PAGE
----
A microbial fuel cell system with intimately coupled photocatalytic-electrogenic anode (photocatalytic-MFC) was proposed for the synergetic degradation of 2,4,6-trichlorophenol (2,4,6-TCP) which has a structure of three chlorine groups connecting to a phenol ring and is well recognized as a recalcitrant pollutant for its high toxicity, bioaccumulation and persistence. The photocatalytic-electrogenic anode was prepared by coating mpg-C3N4 on a carbon felt anode, followed by inoculating with municipal sewage and acclimating with 2,4,6-TCP at gradient concentrations. Improved TCP degradation was achieved, showing 79.3% of TCP removal in 10 h with an original concentration of 200 mg L−1, which was higher than that obtained with the unilluminated MFC (66.0%) and the photocatalytic-only process (56.1%). The coupled photocatalytic-electrogenic process demonstrated different degradation pathways compared with the photocatalytic-only process, with one open-chain compound (2-chloro-4-keto-2-hexenedioic acid, 2-CMA) detected in the photocatalytic-MFC system. Microbial community analysis revealed that Pseudomonas, instead of Geobacter observed in the unilluminated MFC bioanode, dominated in the photocatalytic-electrogenic anode MFC biofilm, which might be responsible for enhanced current generation in the coupled system. In addition, biofilm rich with Rhodococcus on air-cathode was also responsible for the enhanced TCP removal. This research provides an efficient strategy for the treatment of wastewater with recalcitrant contaminants by intimate-coupling of the photocatalytic and the electrogenic processes.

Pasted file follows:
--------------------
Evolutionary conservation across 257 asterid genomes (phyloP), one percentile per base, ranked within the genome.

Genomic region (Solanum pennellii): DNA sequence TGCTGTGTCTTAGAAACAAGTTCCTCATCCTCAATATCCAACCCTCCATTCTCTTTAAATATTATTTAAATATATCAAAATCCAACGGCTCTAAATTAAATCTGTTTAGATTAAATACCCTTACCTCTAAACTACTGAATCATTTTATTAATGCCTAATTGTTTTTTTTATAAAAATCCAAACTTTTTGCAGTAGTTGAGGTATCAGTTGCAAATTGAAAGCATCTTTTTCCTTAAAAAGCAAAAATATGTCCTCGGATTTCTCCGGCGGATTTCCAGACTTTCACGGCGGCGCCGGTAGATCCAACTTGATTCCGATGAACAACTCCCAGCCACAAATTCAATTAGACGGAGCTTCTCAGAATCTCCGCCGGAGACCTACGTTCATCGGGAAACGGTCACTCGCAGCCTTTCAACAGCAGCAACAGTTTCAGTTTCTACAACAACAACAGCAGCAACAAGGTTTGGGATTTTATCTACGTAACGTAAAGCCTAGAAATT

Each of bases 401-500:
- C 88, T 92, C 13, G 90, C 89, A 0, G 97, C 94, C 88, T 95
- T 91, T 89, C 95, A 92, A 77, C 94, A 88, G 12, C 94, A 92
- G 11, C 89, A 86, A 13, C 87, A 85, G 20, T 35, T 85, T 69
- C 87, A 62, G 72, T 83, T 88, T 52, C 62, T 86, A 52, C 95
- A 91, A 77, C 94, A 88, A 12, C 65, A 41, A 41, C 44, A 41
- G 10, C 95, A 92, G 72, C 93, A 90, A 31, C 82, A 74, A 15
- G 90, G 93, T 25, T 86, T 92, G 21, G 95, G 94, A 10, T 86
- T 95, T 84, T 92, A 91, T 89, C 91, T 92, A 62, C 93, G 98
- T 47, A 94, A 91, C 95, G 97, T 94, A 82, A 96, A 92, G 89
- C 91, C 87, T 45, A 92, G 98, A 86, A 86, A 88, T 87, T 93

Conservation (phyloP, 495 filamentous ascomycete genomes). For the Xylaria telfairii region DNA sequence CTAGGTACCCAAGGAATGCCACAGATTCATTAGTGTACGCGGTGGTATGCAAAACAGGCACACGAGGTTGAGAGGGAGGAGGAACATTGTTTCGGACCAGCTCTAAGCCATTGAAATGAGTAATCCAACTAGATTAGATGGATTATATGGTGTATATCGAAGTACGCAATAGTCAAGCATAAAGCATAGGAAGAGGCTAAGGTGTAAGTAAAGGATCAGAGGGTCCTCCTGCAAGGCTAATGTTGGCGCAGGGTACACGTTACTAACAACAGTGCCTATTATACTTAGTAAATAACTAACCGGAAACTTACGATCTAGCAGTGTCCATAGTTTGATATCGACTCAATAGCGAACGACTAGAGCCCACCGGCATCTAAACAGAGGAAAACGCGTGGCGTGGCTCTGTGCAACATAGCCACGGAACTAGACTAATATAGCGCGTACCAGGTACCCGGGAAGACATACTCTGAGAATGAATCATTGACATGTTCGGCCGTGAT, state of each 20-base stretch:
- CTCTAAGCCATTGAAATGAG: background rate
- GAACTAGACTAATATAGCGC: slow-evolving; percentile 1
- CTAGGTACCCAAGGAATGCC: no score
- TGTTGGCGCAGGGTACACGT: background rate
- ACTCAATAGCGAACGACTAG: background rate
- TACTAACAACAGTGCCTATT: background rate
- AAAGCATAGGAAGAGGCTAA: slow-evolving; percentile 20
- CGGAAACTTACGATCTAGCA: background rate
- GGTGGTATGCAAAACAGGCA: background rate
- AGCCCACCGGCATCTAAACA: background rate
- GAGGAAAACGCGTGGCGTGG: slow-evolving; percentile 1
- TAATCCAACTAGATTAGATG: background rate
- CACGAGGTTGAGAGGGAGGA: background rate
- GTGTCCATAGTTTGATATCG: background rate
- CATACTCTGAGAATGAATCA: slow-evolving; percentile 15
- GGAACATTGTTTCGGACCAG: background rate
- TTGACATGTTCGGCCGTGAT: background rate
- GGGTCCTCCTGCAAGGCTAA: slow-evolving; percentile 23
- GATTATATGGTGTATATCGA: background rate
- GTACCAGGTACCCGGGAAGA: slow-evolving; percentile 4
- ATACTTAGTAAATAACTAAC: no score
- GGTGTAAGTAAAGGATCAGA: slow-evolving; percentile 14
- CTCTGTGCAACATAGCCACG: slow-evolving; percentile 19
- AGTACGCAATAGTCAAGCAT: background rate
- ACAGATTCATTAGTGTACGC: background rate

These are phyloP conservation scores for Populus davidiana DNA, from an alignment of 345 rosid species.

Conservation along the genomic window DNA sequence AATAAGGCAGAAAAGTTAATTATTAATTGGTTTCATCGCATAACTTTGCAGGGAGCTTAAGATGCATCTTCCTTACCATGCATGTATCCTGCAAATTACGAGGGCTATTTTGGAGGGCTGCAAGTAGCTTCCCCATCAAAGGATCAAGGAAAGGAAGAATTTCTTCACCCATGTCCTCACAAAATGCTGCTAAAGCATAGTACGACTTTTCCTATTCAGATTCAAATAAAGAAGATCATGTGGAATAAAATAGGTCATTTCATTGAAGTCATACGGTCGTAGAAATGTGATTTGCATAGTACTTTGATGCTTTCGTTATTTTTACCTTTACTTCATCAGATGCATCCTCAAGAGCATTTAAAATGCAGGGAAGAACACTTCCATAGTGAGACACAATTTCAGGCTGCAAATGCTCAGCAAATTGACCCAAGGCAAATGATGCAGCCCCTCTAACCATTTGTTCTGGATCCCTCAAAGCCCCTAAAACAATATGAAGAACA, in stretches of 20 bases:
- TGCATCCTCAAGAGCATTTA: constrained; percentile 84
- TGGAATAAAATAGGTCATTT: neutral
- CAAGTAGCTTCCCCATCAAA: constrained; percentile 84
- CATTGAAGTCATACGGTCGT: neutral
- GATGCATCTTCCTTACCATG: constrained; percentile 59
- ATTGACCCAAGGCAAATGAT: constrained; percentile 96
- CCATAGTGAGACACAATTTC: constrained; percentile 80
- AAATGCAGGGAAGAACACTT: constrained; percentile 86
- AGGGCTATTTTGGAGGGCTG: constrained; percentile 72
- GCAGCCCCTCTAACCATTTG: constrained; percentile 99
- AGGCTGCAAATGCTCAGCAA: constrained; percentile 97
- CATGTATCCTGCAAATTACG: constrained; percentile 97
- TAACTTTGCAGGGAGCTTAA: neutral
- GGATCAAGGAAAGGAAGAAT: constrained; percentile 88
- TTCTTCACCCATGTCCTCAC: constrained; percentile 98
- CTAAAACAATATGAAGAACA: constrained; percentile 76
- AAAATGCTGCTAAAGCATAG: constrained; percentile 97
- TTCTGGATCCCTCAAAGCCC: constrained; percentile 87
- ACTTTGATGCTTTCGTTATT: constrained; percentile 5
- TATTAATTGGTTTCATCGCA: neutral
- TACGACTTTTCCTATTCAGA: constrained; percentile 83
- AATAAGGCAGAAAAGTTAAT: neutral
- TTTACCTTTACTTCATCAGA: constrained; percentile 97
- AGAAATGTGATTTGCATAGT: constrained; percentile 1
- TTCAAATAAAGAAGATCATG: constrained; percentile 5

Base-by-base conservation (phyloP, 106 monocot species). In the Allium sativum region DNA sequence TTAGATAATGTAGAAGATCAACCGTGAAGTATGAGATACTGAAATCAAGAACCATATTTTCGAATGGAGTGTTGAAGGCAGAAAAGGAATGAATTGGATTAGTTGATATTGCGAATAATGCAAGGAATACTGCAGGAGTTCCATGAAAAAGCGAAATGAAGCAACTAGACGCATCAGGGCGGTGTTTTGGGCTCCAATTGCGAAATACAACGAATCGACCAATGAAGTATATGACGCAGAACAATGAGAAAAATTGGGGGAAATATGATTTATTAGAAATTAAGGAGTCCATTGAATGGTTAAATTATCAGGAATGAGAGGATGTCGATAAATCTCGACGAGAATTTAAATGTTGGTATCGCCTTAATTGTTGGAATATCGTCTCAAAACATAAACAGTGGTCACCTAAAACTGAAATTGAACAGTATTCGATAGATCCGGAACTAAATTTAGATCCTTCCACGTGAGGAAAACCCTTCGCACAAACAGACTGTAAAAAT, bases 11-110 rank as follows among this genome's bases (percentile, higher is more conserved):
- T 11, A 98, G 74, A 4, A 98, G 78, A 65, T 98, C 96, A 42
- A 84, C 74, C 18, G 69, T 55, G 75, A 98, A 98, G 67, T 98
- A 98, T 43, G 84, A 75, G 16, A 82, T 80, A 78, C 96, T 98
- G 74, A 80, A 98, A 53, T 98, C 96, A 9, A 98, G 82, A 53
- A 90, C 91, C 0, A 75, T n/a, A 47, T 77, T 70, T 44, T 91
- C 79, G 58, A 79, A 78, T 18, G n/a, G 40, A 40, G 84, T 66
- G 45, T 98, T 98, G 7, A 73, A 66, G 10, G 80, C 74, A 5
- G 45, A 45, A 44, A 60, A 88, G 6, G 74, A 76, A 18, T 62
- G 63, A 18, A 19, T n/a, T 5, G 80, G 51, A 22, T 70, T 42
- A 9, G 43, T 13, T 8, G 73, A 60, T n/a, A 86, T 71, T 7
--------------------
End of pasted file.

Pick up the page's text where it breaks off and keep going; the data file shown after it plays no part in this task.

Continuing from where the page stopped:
- Coupled photocatalytic-electrogenic anode
- Microbial fuel cell
- Wastewater treatment